The lady diagonally across the table from me looked me squarely in the eye and said, “Then you haven’t forgiven. If you forgive, you must also forget.”

This Bible study episode came back to my mind during Sunday School a few days ago. The teacher point blank asked the question, “But can we say we have truly forgiven if we cannot forget?”

And I, with little hesitation, responded with a point blank, “Yes.”elephant_2278

You see, I was dumbstruck by the woman at the Bible study table who was so absolute in her determination that we must forget the hurts perpetrated upon us or we have not reached deeply enough inside our souls to forgive. So over the years I’ve had to think about this a lot. We’re not God, after all. While hanging on to grudges is certainly wrong (for Pete’s sake, it’s water under the bridge; let it go!), I’m not sure it’s even wise to forget some of the things for which we have provided forgiveness.

I have seen so many physically and emotionally abused people continually return to their spouses, to their siblings, to their partners because they have been encouraged to forgive and forget. And when they forget, that’s when they head right back into those abusive situations. Forgetting impairs their ability to walk away. Telling them to forgive and forget leaves them feeling that the abuse is somehow their fault because they fall short in the forgetting part of the command.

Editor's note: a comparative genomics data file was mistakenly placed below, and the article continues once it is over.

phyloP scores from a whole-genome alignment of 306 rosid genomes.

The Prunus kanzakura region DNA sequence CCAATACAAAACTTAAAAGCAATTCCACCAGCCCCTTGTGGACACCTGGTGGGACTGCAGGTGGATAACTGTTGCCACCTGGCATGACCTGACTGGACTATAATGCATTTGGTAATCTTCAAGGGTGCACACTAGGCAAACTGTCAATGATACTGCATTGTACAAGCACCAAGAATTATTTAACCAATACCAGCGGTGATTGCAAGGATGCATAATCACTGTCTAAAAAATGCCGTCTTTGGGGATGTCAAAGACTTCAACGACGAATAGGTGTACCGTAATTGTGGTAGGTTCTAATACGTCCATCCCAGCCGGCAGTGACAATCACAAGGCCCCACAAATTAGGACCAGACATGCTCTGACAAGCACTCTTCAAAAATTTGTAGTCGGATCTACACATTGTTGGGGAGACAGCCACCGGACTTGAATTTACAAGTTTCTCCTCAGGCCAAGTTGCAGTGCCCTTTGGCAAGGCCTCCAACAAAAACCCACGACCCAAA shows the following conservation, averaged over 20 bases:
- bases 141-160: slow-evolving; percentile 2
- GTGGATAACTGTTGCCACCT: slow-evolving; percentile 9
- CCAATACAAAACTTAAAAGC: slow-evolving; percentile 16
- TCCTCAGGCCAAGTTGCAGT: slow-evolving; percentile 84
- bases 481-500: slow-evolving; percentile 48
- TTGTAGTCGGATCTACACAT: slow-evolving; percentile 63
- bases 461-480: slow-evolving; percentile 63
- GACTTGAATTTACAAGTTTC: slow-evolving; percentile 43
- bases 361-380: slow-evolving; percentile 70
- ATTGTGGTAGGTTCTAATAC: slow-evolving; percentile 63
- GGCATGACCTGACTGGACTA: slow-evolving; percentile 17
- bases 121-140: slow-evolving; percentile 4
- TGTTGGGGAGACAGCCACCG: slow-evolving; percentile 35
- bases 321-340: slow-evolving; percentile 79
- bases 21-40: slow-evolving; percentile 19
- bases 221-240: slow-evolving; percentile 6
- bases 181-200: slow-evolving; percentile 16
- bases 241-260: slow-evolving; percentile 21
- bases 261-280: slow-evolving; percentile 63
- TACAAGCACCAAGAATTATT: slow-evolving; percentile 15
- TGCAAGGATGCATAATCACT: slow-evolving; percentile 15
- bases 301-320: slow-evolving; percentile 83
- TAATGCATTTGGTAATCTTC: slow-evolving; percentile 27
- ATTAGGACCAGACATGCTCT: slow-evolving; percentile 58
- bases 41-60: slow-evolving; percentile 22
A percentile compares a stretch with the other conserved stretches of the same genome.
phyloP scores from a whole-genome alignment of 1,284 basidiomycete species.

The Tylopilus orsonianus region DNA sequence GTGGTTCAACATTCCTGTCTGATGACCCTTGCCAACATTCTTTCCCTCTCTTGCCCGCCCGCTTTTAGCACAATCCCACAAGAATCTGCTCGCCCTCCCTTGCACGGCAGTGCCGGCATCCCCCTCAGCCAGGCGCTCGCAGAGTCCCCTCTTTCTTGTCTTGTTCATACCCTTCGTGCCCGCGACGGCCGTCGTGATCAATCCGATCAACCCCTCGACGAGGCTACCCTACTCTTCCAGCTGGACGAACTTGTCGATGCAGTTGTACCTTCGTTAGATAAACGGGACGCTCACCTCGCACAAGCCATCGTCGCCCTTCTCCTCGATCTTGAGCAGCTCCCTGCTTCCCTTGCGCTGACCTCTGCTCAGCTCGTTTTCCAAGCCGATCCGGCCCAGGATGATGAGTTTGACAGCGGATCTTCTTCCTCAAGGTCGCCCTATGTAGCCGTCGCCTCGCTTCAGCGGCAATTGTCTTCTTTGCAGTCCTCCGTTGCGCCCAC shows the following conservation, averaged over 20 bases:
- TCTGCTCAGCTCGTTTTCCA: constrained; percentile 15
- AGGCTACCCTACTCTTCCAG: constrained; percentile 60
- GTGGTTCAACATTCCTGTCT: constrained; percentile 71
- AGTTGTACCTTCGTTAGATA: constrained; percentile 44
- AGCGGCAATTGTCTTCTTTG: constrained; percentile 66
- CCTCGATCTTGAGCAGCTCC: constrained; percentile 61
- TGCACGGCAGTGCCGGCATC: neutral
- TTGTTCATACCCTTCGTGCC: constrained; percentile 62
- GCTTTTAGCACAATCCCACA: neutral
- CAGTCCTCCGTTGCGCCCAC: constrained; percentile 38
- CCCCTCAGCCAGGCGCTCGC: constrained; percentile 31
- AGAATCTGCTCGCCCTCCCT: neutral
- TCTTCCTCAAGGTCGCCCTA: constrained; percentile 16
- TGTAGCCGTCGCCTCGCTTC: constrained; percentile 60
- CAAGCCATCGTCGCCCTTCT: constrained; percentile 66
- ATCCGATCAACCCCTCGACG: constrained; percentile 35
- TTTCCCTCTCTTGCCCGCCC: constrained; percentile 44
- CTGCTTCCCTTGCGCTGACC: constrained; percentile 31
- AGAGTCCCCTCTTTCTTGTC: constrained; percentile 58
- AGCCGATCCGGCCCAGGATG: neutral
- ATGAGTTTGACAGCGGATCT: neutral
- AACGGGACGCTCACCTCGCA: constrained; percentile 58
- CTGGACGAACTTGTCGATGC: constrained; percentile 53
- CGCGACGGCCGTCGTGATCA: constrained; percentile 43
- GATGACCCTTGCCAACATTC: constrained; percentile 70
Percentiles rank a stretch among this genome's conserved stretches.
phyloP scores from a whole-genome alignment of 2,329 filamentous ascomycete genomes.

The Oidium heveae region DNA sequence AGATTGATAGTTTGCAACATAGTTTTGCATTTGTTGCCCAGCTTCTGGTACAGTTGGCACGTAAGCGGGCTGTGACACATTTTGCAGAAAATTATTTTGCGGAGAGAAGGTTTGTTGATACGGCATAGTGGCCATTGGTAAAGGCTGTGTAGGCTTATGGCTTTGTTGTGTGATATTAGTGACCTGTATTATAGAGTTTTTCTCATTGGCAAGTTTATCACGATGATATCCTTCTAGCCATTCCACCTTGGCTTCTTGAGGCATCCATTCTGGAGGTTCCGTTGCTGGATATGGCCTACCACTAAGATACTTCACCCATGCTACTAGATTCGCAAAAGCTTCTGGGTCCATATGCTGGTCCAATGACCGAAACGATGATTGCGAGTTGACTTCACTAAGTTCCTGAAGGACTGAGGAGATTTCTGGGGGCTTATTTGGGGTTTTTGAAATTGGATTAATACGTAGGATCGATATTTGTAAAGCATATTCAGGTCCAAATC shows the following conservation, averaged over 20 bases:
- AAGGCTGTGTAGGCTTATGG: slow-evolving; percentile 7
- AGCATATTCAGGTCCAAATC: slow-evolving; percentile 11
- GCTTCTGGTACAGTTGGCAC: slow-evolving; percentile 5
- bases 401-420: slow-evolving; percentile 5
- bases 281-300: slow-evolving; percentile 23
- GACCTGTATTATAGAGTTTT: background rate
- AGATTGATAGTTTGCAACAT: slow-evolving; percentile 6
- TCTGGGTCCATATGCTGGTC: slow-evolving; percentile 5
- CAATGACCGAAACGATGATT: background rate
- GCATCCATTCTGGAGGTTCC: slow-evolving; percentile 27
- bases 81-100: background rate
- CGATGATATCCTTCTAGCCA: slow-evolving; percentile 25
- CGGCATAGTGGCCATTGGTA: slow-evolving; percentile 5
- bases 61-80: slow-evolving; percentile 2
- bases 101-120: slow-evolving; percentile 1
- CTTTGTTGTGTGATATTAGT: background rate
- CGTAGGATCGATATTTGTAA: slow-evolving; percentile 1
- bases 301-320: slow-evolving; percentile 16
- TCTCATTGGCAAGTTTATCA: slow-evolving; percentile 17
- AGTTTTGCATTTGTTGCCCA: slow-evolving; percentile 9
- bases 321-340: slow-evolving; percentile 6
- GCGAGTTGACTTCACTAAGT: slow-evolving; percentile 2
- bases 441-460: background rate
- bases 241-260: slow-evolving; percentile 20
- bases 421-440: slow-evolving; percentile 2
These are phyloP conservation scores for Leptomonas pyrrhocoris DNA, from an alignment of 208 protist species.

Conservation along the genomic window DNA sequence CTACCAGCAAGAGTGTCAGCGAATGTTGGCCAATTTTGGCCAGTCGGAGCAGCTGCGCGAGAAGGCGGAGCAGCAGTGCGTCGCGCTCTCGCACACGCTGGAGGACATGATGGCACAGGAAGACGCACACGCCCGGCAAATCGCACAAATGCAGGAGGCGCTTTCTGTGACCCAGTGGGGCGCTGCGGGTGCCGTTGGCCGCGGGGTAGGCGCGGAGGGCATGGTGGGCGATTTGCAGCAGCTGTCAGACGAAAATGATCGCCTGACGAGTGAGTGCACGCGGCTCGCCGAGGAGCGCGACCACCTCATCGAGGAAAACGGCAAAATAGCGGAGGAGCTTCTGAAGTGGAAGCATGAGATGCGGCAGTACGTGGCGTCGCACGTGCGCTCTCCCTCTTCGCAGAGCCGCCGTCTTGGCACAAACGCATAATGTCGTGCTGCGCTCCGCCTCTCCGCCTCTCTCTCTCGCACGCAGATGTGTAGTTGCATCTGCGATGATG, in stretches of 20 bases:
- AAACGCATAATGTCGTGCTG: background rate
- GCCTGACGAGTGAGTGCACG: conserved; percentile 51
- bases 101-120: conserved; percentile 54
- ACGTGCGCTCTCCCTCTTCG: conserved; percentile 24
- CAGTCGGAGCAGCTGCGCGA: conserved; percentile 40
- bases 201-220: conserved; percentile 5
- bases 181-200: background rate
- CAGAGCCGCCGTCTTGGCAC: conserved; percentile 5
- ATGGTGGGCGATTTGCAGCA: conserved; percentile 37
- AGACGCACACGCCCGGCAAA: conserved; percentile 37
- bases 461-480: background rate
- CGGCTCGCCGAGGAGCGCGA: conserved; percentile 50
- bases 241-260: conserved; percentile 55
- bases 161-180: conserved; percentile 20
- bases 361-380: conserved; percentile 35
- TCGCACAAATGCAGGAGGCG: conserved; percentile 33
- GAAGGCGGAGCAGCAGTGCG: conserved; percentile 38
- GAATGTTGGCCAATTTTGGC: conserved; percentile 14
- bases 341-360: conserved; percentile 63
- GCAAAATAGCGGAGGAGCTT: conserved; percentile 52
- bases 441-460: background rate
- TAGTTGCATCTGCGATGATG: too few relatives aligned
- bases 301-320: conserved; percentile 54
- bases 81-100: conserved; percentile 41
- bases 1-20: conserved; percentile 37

Any of us may have been exposed to a war-time situation where we have lost someone we love. Yes, it is necessary to forgive those who kill, but by remembering that loss and how it happened, we are informed to make better decisions later about war and our participation in it.

I know a woman who was severely beaten and permanently disabled in the midst of an armed robbery. She has forgiven. Her disabilities, however, have not only kept her from forgetting what those young men did to her, but in the midst of forgiveness and her remembrance, she has physically met with the men as part of a restorative justice program where they are given the opportunity to express their sorrow after they hear her forgiveness. Sometimes it happens; sometimes it doesn’t. But by hearing her forgiveness and remembering what they did to her, she has been allowed to move on with her life and the door has also been opened for them to come to terms with their own.

We all know our own issues with forgiveness. Some just plain don’t struggle with it at all. They hold on to that pain, that grudge for years and years. The irony, of course, in not forgiving is that we are only hurting ourselves, not the person who hurt us in the first place.